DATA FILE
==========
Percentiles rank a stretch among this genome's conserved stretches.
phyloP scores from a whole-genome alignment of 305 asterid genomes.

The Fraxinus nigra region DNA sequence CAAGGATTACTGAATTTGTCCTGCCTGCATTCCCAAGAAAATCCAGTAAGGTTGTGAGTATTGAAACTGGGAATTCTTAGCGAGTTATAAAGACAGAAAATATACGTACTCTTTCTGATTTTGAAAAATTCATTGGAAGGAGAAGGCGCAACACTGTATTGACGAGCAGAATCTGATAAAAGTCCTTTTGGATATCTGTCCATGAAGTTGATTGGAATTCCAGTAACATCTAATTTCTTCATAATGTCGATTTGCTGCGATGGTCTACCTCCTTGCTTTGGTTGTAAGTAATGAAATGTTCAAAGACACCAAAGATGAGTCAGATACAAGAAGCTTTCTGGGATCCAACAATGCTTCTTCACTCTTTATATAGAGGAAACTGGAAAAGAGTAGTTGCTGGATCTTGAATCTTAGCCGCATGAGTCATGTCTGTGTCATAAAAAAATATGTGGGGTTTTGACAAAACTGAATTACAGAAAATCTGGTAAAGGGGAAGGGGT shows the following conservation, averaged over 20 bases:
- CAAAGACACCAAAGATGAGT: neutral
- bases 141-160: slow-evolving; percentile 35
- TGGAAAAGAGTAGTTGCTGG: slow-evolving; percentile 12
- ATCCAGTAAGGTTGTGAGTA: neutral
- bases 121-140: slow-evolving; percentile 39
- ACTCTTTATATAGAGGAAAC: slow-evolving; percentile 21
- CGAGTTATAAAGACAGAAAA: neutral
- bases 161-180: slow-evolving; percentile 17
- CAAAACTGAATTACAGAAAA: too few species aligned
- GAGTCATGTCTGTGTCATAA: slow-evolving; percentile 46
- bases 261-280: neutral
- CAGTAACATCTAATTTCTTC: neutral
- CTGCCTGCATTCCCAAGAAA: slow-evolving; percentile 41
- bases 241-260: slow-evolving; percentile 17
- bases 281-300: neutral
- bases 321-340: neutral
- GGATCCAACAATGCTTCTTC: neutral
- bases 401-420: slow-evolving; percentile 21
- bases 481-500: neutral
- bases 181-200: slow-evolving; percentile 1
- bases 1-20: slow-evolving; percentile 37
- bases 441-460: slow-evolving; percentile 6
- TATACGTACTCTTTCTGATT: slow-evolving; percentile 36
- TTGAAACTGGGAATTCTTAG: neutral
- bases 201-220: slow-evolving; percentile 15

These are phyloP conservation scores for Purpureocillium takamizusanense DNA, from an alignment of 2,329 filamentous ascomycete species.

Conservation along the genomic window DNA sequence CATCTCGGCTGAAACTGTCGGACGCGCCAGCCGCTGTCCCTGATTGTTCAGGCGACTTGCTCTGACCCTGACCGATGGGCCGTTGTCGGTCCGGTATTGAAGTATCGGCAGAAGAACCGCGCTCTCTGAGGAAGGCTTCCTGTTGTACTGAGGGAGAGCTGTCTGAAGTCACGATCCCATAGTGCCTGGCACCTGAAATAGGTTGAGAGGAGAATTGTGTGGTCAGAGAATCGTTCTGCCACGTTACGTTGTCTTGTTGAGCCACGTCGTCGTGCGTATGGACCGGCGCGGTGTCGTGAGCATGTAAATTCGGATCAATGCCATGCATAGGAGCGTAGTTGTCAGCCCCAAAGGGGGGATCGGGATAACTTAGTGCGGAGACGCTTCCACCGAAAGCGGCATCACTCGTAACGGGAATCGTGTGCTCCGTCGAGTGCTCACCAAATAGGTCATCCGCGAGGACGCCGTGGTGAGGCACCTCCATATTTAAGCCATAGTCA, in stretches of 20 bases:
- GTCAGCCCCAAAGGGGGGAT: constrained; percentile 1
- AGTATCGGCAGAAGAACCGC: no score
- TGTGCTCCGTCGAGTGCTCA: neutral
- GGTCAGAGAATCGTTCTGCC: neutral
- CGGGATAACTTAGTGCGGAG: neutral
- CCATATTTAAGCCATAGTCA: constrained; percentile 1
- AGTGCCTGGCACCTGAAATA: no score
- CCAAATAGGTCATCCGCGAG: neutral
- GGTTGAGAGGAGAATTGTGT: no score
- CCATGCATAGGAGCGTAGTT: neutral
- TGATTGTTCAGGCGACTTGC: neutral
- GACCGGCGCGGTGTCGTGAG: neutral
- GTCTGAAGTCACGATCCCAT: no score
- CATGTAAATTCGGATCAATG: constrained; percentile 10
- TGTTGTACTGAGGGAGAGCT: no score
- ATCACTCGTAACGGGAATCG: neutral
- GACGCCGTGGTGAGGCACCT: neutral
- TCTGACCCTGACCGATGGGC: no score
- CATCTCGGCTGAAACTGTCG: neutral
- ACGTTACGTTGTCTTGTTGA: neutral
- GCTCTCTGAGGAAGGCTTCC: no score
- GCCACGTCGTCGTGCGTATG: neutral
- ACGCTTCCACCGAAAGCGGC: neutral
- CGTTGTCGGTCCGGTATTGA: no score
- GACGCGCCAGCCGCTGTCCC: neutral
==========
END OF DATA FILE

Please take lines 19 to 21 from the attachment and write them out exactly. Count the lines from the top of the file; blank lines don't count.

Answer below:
- bases 321-340: neutral
- GGATCCAACAATGCTTCTTC: neutral
- bases 401-420: slow-evolving; percentile 21